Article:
Do I need Bowties? - Woodworking Talk - Woodworkers Forum
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post #1 of 13 Old 11-14-2016, 04:50 PM Thread Starter
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Do I need Bowties?

So I finally have my entire table all ready to go. It's been jointed, glued, clamped, sanded and ready for staining/sealing. I just noticed though that there are 2 small cracks forming on either end of this table.

The table is 2" thick Oak. 7289/7288 are the same crack and 7286/7285 are the same. Do you guys think that I should add Bowties to these? That is certainly a decent amount of extra work I wasn't accounting for but I'd rather spend the time to do that instead of having the table split on me!

Anyway...thoughts?!?!?! THANKS ALL!
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post #2 of 13 Old 11-14-2016, 10:11 PM
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A bowtie won't really help you. What is needed is to rip the split wood out and replace it. It is just common for oak wood to have some end checking and should cut a few inches off the end before using it.
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post #3 of 13 Old 11-14-2016, 10:46 PM
where's my table saw?
 
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yes or no?

Personally, I wouldn't use them. What you may know now is that the end grain on the boards shows they were not quartersawn. This means they are prone to cupping or shrinking more than if they were quartersawn.



The more vertical the end grain is , the less likely you will have issues in the future. Your end grain is elliptical as in the plain sawn example. It will split slightly more as time goes on, but personally I wouldn't worry about it. It adds character.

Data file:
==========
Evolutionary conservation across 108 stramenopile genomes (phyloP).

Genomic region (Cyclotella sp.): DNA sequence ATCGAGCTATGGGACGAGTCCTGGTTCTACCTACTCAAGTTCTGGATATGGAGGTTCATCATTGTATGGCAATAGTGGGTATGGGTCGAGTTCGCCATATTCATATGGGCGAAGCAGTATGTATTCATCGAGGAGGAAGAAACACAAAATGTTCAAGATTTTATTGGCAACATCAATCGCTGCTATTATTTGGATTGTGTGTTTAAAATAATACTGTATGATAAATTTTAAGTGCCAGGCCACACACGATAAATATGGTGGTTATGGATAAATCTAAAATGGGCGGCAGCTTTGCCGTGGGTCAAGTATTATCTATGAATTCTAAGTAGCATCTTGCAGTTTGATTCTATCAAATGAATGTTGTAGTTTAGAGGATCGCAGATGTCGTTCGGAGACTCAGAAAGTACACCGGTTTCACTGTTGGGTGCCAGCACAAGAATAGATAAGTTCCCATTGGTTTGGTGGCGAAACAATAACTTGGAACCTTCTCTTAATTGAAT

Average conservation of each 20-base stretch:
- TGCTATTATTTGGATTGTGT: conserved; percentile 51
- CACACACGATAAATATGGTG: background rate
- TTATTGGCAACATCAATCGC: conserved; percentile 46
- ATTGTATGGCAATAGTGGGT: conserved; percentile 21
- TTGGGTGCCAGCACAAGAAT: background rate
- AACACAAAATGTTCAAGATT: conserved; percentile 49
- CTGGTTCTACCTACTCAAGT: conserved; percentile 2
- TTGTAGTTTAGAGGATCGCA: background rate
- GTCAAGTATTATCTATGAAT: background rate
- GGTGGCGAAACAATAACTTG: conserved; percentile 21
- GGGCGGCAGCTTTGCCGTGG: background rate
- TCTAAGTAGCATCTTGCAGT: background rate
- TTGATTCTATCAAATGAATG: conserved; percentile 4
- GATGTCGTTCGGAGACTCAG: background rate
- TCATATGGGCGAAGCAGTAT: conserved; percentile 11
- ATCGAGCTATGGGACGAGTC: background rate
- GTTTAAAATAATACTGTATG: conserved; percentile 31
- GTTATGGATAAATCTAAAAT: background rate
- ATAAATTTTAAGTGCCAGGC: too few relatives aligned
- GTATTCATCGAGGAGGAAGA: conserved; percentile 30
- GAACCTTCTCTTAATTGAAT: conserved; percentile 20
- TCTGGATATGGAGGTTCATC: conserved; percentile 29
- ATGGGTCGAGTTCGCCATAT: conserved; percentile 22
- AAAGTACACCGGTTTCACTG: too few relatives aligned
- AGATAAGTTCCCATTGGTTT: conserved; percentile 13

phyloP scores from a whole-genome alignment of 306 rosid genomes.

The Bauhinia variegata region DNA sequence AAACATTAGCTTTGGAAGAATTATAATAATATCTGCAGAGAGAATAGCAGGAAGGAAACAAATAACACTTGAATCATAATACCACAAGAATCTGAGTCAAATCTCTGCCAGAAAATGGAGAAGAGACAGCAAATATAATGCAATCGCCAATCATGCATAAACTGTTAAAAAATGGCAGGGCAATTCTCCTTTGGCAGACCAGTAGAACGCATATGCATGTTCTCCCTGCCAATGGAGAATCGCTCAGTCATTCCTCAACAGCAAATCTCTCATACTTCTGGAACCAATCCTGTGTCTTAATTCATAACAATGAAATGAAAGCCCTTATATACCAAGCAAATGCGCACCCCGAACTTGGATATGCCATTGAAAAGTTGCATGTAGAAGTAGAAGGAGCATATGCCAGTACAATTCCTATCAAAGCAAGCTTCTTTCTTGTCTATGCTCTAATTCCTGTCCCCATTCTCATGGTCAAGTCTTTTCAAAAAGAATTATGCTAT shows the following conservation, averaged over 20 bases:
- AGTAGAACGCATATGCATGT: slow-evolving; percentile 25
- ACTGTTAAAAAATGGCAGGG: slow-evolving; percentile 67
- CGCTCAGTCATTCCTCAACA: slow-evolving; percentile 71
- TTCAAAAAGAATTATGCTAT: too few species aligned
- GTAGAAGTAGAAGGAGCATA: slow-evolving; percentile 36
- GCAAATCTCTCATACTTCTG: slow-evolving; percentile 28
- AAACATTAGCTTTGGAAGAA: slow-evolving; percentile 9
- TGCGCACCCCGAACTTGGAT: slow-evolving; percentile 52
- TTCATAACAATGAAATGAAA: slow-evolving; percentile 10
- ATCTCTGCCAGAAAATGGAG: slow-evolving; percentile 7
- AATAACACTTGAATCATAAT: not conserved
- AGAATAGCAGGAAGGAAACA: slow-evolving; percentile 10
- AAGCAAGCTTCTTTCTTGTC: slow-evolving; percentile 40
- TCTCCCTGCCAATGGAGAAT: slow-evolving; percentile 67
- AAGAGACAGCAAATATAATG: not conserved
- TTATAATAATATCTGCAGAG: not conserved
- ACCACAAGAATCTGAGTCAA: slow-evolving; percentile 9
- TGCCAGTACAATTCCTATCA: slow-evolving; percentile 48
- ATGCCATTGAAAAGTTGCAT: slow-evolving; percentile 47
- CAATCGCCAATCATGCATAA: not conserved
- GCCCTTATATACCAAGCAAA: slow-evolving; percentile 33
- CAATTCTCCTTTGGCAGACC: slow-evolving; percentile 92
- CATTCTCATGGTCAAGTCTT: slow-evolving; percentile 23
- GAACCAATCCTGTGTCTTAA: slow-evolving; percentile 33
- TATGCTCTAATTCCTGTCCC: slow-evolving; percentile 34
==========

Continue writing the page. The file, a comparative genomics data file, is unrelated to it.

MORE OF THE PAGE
To fix it correctly, do as Steve suggests and rip the boards down the split and reglue them. :frown2:

The answer to your question will only be as detailed and specific as the question is detailed and specific. Good questions also include a sketch or a photo that illustrates your issue. (:< D)

Last edited by woodnthings; 11-14-2016 at 11:26 PM.
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post #4 of 13 Old 11-14-2016, 11:21 PM Thread Starter
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Quote:
Originally Posted by woodnthings View Post
Personally, I wouldn't use them. What you may know now is that the end grain on the boards shows they were not quartersawn. This means they are prone to cupping or shrinking more than if they were quartersawn.



The more vertical the end grain is , the less likely you will have issues in the future. Your end grain is elliptical as in the plain sawn example. It will split slighhtly more as time goes on, but personally I wouldn't worry about it. It adds character.

To fix it correctly, do as Steve suggests and rip the boards down the split and reglue them. :frown2:
Thanks to you both! To be clear, this is a 10.5' x 3.5' table...overall, the structural integrity of the table should be fine, right? I only ask because you said it adds character so I would hope that means it won't break on me :) Would Epoxy help at all?

If structural integrity might be in jeapordy, would a bowtie, while over-doing it while technically keep it safe?

Thanks again!
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post #5 of 13 Old 11-14-2016, 11:34 PM
where's my table saw?
 
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will it fail?

I can't say with certainty that it won't fail, but it is highly unlikely over that length it would split enough to fail. It is a great looking table and the proportions are right on.

You can always add bowties later if you want, but I would look at doing something underneath rather than on the top surface, should it become necessary..... unlikely. :smile3:

The answer to your question will only be as detailed and specific as the question is detailed and specific. Good questions also include a sketch or a photo that illustrates your issue. (:< D)
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post #6 of 13 Old 11-14-2016, 11:39 PM